The Arizona Humane Society is responding to a surge in emergency calls as crews work to save pets from the heat.
Since Monday morning, the agency has responded to more than 200 calls, telling ABC15 about half are heat-related. They are dealing with roughly double the amount of calls they do in winter months.
"This week has been borderline unbearable," said Andy Gallo, an emergency animal medical technician with the Arizona Humane Society.
Gallo responds to emergency calls that can often lead to criminal investigations. He brings medical supplies with him to help injured or exhausted animals, and says his top priority is connecting pets with water.
"The heat is, the second you jump out of your truck, is like walking into a furnace," he said. "You also tell yourself, if you're that hot, how hot is the animal?"
According to the Arizona Humane Society, their caseload this week was as follows:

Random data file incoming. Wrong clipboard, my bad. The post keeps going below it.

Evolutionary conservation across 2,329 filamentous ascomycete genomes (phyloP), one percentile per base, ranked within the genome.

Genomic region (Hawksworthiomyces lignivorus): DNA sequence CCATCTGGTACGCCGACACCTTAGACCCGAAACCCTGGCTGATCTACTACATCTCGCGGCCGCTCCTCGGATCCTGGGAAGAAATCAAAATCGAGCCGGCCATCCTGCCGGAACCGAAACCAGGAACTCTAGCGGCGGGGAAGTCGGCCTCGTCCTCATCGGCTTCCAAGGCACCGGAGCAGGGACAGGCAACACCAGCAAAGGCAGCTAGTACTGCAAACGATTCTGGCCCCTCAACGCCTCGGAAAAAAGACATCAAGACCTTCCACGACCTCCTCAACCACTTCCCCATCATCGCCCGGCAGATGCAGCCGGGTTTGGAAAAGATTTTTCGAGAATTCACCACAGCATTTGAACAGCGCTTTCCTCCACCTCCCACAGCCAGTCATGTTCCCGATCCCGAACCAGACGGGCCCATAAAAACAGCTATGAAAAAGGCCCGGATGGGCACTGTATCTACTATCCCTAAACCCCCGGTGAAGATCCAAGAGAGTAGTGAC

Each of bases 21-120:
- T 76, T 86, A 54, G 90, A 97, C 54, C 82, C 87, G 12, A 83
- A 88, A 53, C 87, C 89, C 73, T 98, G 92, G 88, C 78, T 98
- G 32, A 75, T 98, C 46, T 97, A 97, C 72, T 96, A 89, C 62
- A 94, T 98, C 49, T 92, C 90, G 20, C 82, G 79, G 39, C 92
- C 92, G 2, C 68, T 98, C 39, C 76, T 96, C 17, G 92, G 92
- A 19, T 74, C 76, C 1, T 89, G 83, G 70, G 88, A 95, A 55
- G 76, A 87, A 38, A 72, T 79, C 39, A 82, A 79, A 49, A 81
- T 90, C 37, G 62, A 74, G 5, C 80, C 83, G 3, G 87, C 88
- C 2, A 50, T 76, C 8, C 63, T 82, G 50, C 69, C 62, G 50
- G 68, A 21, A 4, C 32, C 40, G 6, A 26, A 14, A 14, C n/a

Monday - 47 Cases (45% heat-related)
Tuesday - 46 Cases (50% heat-related)
Wednesday - 61 Cases (46% heat-related)
Thursday - 52 Cases (39% heat-related)
Gallo pointed out that while air temperatures soar to 116 or 118 degrees, the ground temperature can rise to 150 degrees, or more.
"You're left out in this heat, it doesn't take long for you to drop," he said.
On Friday morning, Gallo transported a kitten that was found seeking shade in a drainage pipe. He also checked on a call about a dog left in a hot car. Gallo told ABC15 the car broke down and the owner cracked the vehicle's windows and left to seek help. Citing it as an unusual situation, Gallo said the dog was ultimately released back to the owner.
"It did turn out in this particular case he did get the dog back," he said. "I did warn him that if anything like this happened again, it wouldn't be the same circumstance."
While temperatures have been extremely hot this week, the Arizona Humane Society doesn't expect to see a big drop in calls until cooler temperatures arrive in the fall.
In 2016, the City of Phoenix adopted a tethering ordinance that makes it illegal to tether your dog outside in temperatures that exceed 100 degrees. The ordinance prohibits pet owners from tethering a dog in a way that it "unreasonably limits" the dog's movement.
Gallo said half the calls they are working involve tethered dogs, dogs without water or shelter and dogs in heat distress.